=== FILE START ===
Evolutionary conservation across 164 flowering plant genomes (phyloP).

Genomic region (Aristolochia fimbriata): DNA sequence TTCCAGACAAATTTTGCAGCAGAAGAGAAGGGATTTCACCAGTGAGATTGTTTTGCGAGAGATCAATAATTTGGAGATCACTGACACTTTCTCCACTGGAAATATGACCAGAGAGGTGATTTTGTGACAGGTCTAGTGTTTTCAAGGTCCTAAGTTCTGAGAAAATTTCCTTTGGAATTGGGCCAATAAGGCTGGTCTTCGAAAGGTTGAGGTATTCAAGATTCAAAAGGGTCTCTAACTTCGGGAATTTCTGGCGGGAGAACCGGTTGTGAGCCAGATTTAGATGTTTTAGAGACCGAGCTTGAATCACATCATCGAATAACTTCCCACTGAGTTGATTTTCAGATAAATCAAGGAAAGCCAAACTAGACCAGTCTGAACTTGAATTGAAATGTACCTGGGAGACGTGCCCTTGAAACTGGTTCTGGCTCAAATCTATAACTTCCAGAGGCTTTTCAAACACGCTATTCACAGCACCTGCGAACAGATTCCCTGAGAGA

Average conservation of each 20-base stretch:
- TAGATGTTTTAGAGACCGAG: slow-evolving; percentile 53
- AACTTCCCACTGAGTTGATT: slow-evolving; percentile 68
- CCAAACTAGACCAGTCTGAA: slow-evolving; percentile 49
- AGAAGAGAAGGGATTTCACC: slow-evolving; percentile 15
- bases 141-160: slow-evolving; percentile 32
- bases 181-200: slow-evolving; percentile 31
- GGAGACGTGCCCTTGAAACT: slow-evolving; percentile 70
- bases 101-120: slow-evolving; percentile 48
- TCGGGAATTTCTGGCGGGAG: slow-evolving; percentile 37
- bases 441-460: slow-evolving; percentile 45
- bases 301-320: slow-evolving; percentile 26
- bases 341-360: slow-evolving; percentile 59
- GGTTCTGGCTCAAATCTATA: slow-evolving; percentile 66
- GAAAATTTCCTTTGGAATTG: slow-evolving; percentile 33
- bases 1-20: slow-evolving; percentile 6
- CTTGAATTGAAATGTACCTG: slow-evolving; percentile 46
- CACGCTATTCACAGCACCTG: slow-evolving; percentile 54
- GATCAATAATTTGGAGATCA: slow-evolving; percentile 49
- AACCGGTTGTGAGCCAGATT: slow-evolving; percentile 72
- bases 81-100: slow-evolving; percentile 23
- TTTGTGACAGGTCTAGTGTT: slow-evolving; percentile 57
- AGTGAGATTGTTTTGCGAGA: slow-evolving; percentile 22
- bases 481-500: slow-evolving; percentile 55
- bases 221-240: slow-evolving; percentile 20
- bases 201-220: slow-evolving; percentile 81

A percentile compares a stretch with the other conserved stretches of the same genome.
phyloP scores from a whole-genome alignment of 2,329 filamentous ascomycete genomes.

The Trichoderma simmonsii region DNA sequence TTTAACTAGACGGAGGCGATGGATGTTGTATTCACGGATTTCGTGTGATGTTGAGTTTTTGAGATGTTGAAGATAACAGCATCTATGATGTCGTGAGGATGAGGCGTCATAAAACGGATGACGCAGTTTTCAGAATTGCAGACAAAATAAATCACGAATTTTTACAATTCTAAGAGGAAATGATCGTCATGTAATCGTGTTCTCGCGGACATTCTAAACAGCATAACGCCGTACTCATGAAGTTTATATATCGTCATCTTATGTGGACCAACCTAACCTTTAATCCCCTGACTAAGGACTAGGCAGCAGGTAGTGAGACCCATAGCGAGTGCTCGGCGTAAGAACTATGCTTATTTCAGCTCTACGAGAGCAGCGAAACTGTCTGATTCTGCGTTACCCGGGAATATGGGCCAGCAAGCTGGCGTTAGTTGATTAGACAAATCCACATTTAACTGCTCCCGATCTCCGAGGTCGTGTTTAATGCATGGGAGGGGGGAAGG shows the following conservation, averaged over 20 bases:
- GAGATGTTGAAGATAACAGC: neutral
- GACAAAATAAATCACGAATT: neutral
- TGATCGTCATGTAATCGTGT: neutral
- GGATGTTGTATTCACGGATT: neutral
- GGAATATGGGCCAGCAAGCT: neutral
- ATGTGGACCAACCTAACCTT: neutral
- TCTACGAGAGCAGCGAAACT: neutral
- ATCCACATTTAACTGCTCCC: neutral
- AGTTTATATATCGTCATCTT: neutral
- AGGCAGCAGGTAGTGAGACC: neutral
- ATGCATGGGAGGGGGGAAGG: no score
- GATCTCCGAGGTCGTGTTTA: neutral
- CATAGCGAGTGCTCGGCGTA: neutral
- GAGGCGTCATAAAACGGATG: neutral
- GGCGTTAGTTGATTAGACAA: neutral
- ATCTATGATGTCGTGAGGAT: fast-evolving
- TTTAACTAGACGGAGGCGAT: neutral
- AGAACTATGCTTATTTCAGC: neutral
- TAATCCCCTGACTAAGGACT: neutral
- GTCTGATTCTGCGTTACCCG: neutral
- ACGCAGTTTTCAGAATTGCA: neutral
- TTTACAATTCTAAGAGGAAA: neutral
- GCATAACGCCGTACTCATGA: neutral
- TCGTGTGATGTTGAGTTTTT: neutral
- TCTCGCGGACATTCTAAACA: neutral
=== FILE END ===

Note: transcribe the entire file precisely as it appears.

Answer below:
Evolutionary conservation across 164 flowering plant genomes (phyloP).

Genomic region (Aristolochia fimbriata): DNA sequence TTCCAGACAAATTTTGCAGCAGAAGAGAAGGGATTTCACCAGTGAGATTGTTTTGCGAGAGATCAATAATTTGGAGATCACTGACACTTTCTCCACTGGAAATATGACCAGAGAGGTGATTTTGTGACAGGTCTAGTGTTTTCAAGGTCCTAAGTTCTGAGAAAATTTCCTTTGGAATTGGGCCAATAAGGCTGGTCTTCGAAAGGTTGAGGTATTCAAGATTCAAAAGGGTCTCTAACTTCGGGAATTTCTGGCGGGAGAACCGGTTGTGAGCCAGATTTAGATGTTTTAGAGACCGAGCTTGAATCACATCATCGAATAACTTCCCACTGAGTTGATTTTCAGATAAATCAAGGAAAGCCAAACTAGACCAGTCTGAACTTGAATTGAAATGTACCTGGGAGACGTGCCCTTGAAACTGGTTCTGGCTCAAATCTATAACTTCCAGAGGCTTTTCAAACACGCTATTCACAGCACCTGCGAACAGATTCCCTGAGAGA

Average conservation of each 20-base stretch:
- TAGATGTTTTAGAGACCGAG: slow-evolving; percentile 53
- AACTTCCCACTGAGTTGATT: slow-evolving; percentile 68
- CCAAACTAGACCAGTCTGAA: slow-evolving; percentile 49
- AGAAGAGAAGGGATTTCACC: slow-evolving; percentile 15
- bases 141-160: slow-evolving; percentile 32
- bases 181-200: slow-evolving; percentile 31
- GGAGACGTGCCCTTGAAACT: slow-evolving; percentile 70
- bases 101-120: slow-evolving; percentile 48
- TCGGGAATTTCTGGCGGGAG: slow-evolving; percentile 37
- bases 441-460: slow-evolving; percentile 45
- bases 301-320: slow-evolving; percentile 26
- bases 341-360: slow-evolving; percentile 59
- GGTTCTGGCTCAAATCTATA: slow-evolving; percentile 66
- GAAAATTTCCTTTGGAATTG: slow-evolving; percentile 33
- bases 1-20: slow-evolving; percentile 6
- CTTGAATTGAAATGTACCTG: slow-evolving; percentile 46
- CACGCTATTCACAGCACCTG: slow-evolving; percentile 54
- GATCAATAATTTGGAGATCA: slow-evolving; percentile 49
- AACCGGTTGTGAGCCAGATT: slow-evolving; percentile 72
- bases 81-100: slow-evolving; percentile 23
- TTTGTGACAGGTCTAGTGTT: slow-evolving; percentile 57
- AGTGAGATTGTTTTGCGAGA: slow-evolving; percentile 22
- bases 481-500: slow-evolving; percentile 55
- bases 221-240: slow-evolving; percentile 20
- bases 201-220: slow-evolving; percentile 81

A percentile compares a stretch with the other conserved stretches of the same genome.
phyloP scores from a whole-genome alignment of 2,329 filamentous ascomycete genomes.

The Trichoderma simmonsii region DNA sequence TTTAACTAGACGGAGGCGATGGATGTTGTATTCACGGATTTCGTGTGATGTTGAGTTTTTGAGATGTTGAAGATAACAGCATCTATGATGTCGTGAGGATGAGGCGTCATAAAACGGATGACGCAGTTTTCAGAATTGCAGACAAAATAAATCACGAATTTTTACAATTCTAAGAGGAAATGATCGTCATGTAATCGTGTTCTCGCGGACATTCTAAACAGCATAACGCCGTACTCATGAAGTTTATATATCGTCATCTTATGTGGACCAACCTAACCTTTAATCCCCTGACTAAGGACTAGGCAGCAGGTAGTGAGACCCATAGCGAGTGCTCGGCGTAAGAACTATGCTTATTTCAGCTCTACGAGAGCAGCGAAACTGTCTGATTCTGCGTTACCCGGGAATATGGGCCAGCAAGCTGGCGTTAGTTGATTAGACAAATCCACATTTAACTGCTCCCGATCTCCGAGGTCGTGTTTAATGCATGGGAGGGGGGAAGG shows the following conservation, averaged over 20 bases:
- GAGATGTTGAAGATAACAGC: neutral
- GACAAAATAAATCACGAATT: neutral
- TGATCGTCATGTAATCGTGT: neutral
- GGATGTTGTATTCACGGATT: neutral
- GGAATATGGGCCAGCAAGCT: neutral
- ATGTGGACCAACCTAACCTT: neutral
- TCTACGAGAGCAGCGAAACT: neutral
- ATCCACATTTAACTGCTCCC: neutral
- AGTTTATATATCGTCATCTT: neutral
- AGGCAGCAGGTAGTGAGACC: neutral
- ATGCATGGGAGGGGGGAAGG: no score
- GATCTCCGAGGTCGTGTTTA: neutral
- CATAGCGAGTGCTCGGCGTA: neutral
- GAGGCGTCATAAAACGGATG: neutral
- GGCGTTAGTTGATTAGACAA: neutral
- ATCTATGATGTCGTGAGGAT: fast-evolving
- TTTAACTAGACGGAGGCGAT: neutral
- AGAACTATGCTTATTTCAGC: neutral
- TAATCCCCTGACTAAGGACT: neutral
- GTCTGATTCTGCGTTACCCG: neutral
- ACGCAGTTTTCAGAATTGCA: neutral
- TTTACAATTCTAAGAGGAAA: neutral
- GCATAACGCCGTACTCATGA: neutral
- TCGTGTGATGTTGAGTTTTT: neutral
- TCTCGCGGACATTCTAAACA: neutral